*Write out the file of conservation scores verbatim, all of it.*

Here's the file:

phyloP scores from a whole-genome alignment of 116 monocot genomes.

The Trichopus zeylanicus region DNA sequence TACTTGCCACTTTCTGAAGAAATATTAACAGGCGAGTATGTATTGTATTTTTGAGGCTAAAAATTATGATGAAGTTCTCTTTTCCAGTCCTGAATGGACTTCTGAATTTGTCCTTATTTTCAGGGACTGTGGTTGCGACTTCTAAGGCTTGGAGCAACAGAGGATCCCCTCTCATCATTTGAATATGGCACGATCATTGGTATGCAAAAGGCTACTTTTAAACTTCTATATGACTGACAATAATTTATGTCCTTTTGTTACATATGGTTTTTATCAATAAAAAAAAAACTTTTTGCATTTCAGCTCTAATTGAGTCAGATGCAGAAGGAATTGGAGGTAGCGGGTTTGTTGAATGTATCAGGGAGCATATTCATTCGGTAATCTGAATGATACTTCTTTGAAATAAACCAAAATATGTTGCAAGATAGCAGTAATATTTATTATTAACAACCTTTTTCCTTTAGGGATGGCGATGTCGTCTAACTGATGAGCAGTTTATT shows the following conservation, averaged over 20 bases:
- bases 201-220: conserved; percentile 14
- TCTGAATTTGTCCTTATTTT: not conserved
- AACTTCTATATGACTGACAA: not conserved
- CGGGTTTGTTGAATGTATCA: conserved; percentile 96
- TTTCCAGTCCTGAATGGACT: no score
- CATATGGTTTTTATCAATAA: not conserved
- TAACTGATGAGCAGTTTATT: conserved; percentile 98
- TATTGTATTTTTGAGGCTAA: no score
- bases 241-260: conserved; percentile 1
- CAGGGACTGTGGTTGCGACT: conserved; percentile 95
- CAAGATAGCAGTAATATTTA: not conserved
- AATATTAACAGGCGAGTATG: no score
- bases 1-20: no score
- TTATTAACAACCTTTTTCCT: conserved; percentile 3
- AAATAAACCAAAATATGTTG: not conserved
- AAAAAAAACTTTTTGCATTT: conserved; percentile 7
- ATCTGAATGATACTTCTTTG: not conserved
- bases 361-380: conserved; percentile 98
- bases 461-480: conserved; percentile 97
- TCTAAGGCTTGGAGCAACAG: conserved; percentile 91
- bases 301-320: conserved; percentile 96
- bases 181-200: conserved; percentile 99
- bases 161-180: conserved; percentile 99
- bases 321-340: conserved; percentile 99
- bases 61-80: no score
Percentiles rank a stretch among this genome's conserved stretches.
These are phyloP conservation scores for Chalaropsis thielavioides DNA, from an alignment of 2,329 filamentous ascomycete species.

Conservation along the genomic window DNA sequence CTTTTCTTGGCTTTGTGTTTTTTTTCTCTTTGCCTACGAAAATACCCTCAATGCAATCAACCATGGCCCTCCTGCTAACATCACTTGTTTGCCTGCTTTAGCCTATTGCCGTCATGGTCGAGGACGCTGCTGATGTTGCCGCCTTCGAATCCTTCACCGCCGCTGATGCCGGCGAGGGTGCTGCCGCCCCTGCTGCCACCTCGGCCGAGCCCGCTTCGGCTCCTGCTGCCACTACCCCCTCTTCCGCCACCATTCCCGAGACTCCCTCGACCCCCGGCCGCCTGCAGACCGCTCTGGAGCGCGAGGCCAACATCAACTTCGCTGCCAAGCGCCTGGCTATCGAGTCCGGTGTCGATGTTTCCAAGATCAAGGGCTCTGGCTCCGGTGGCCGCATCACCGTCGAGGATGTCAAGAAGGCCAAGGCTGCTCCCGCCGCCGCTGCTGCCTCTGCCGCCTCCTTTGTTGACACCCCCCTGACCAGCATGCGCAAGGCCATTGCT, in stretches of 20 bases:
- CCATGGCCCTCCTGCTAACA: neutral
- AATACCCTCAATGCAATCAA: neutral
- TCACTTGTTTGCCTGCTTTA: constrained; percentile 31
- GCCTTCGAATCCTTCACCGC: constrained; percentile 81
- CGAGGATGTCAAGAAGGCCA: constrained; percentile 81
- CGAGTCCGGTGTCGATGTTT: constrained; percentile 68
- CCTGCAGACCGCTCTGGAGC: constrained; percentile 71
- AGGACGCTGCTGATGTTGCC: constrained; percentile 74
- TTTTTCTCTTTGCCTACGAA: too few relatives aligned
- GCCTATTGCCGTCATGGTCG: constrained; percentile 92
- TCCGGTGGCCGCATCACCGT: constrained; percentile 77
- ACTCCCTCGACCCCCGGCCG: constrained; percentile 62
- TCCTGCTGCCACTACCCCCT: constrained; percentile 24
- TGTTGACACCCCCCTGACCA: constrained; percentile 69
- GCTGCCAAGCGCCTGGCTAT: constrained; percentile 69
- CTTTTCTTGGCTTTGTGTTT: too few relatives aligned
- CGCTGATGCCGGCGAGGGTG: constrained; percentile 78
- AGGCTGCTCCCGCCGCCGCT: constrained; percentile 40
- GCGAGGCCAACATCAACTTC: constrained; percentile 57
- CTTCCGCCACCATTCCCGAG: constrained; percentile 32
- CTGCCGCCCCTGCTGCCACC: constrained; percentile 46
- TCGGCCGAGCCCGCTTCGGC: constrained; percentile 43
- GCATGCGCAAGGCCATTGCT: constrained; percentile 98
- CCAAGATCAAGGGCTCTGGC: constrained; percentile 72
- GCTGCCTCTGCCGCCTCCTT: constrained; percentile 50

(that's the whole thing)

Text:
phyloP scores from a whole-genome alignment of 116 monocot genomes.

The Trichopus zeylanicus region DNA sequence TACTTGCCACTTTCTGAAGAAATATTAACAGGCGAGTATGTATTGTATTTTTGAGGCTAAAAATTATGATGAAGTTCTCTTTTCCAGTCCTGAATGGACTTCTGAATTTGTCCTTATTTTCAGGGACTGTGGTTGCGACTTCTAAGGCTTGGAGCAACAGAGGATCCCCTCTCATCATTTGAATATGGCACGATCATTGGTATGCAAAAGGCTACTTTTAAACTTCTATATGACTGACAATAATTTATGTCCTTTTGTTACATATGGTTTTTATCAATAAAAAAAAAACTTTTTGCATTTCAGCTCTAATTGAGTCAGATGCAGAAGGAATTGGAGGTAGCGGGTTTGTTGAATGTATCAGGGAGCATATTCATTCGGTAATCTGAATGATACTTCTTTGAAATAAACCAAAATATGTTGCAAGATAGCAGTAATATTTATTATTAACAACCTTTTTCCTTTAGGGATGGCGATGTCGTCTAACTGATGAGCAGTTTATT shows the following conservation, averaged over 20 bases:
- bases 201-220: conserved; percentile 14
- TCTGAATTTGTCCTTATTTT: not conserved
- AACTTCTATATGACTGACAA: not conserved
- CGGGTTTGTTGAATGTATCA: conserved; percentile 96
- TTTCCAGTCCTGAATGGACT: no score
- CATATGGTTTTTATCAATAA: not conserved
- TAACTGATGAGCAGTTTATT: conserved; percentile 98
- TATTGTATTTTTGAGGCTAA: no score
- bases 241-260: conserved; percentile 1
- CAGGGACTGTGGTTGCGACT: conserved; percentile 95
- CAAGATAGCAGTAATATTTA: not conserved
- AATATTAACAGGCGAGTATG: no score
- bases 1-20: no score
- TTATTAACAACCTTTTTCCT: conserved; percentile 3
- AAATAAACCAAAATATGTTG: not conserved
- AAAAAAAACTTTTTGCATTT: conserved; percentile 7
- ATCTGAATGATACTTCTTTG: not conserved
- bases 361-380: conserved; percentile 98
- bases 461-480: conserved; percentile 97
- TCTAAGGCTTGGAGCAACAG: conserved; percentile 91
- bases 301-320: conserved; percentile 96
- bases 181-200: conserved; percentile 99
- bases 161-180: conserved; percentile 99
- bases 321-340: conserved; percentile 99
- bases 61-80: no score
Percentiles rank a stretch among this genome's conserved stretches.
These are phyloP conservation scores for Chalaropsis thielavioides DNA, from an alignment of 2,329 filamentous ascomycete species.

Conservation along the genomic window DNA sequence CTTTTCTTGGCTTTGTGTTTTTTTTCTCTTTGCCTACGAAAATACCCTCAATGCAATCAACCATGGCCCTCCTGCTAACATCACTTGTTTGCCTGCTTTAGCCTATTGCCGTCATGGTCGAGGACGCTGCTGATGTTGCCGCCTTCGAATCCTTCACCGCCGCTGATGCCGGCGAGGGTGCTGCCGCCCCTGCTGCCACCTCGGCCGAGCCCGCTTCGGCTCCTGCTGCCACTACCCCCTCTTCCGCCACCATTCCCGAGACTCCCTCGACCCCCGGCCGCCTGCAGACCGCTCTGGAGCGCGAGGCCAACATCAACTTCGCTGCCAAGCGCCTGGCTATCGAGTCCGGTGTCGATGTTTCCAAGATCAAGGGCTCTGGCTCCGGTGGCCGCATCACCGTCGAGGATGTCAAGAAGGCCAAGGCTGCTCCCGCCGCCGCTGCTGCCTCTGCCGCCTCCTTTGTTGACACCCCCCTGACCAGCATGCGCAAGGCCATTGCT, in stretches of 20 bases:
- CCATGGCCCTCCTGCTAACA: neutral
- AATACCCTCAATGCAATCAA: neutral
- TCACTTGTTTGCCTGCTTTA: constrained; percentile 31
- GCCTTCGAATCCTTCACCGC: constrained; percentile 81
- CGAGGATGTCAAGAAGGCCA: constrained; percentile 81
- CGAGTCCGGTGTCGATGTTT: constrained; percentile 68
- CCTGCAGACCGCTCTGGAGC: constrained; percentile 71
- AGGACGCTGCTGATGTTGCC: constrained; percentile 74
- TTTTTCTCTTTGCCTACGAA: too few relatives aligned
- GCCTATTGCCGTCATGGTCG: constrained; percentile 92
- TCCGGTGGCCGCATCACCGT: constrained; percentile 77
- ACTCCCTCGACCCCCGGCCG: constrained; percentile 62
- TCCTGCTGCCACTACCCCCT: constrained; percentile 24
- TGTTGACACCCCCCTGACCA: constrained; percentile 69
- GCTGCCAAGCGCCTGGCTAT: constrained; percentile 69
- CTTTTCTTGGCTTTGTGTTT: too few relatives aligned
- CGCTGATGCCGGCGAGGGTG: constrained; percentile 78
- AGGCTGCTCCCGCCGCCGCT: constrained; percentile 40
- GCGAGGCCAACATCAACTTC: constrained; percentile 57
- CTTCCGCCACCATTCCCGAG: constrained; percentile 32
- CTGCCGCCCCTGCTGCCACC: constrained; percentile 46
- TCGGCCGAGCCCGCTTCGGC: constrained; percentile 43
- GCATGCGCAAGGCCATTGCT: constrained; percentile 98
- CCAAGATCAAGGGCTCTGGC: constrained; percentile 72
- GCTGCCTCTGCCGCCTCCTT: constrained; percentile 50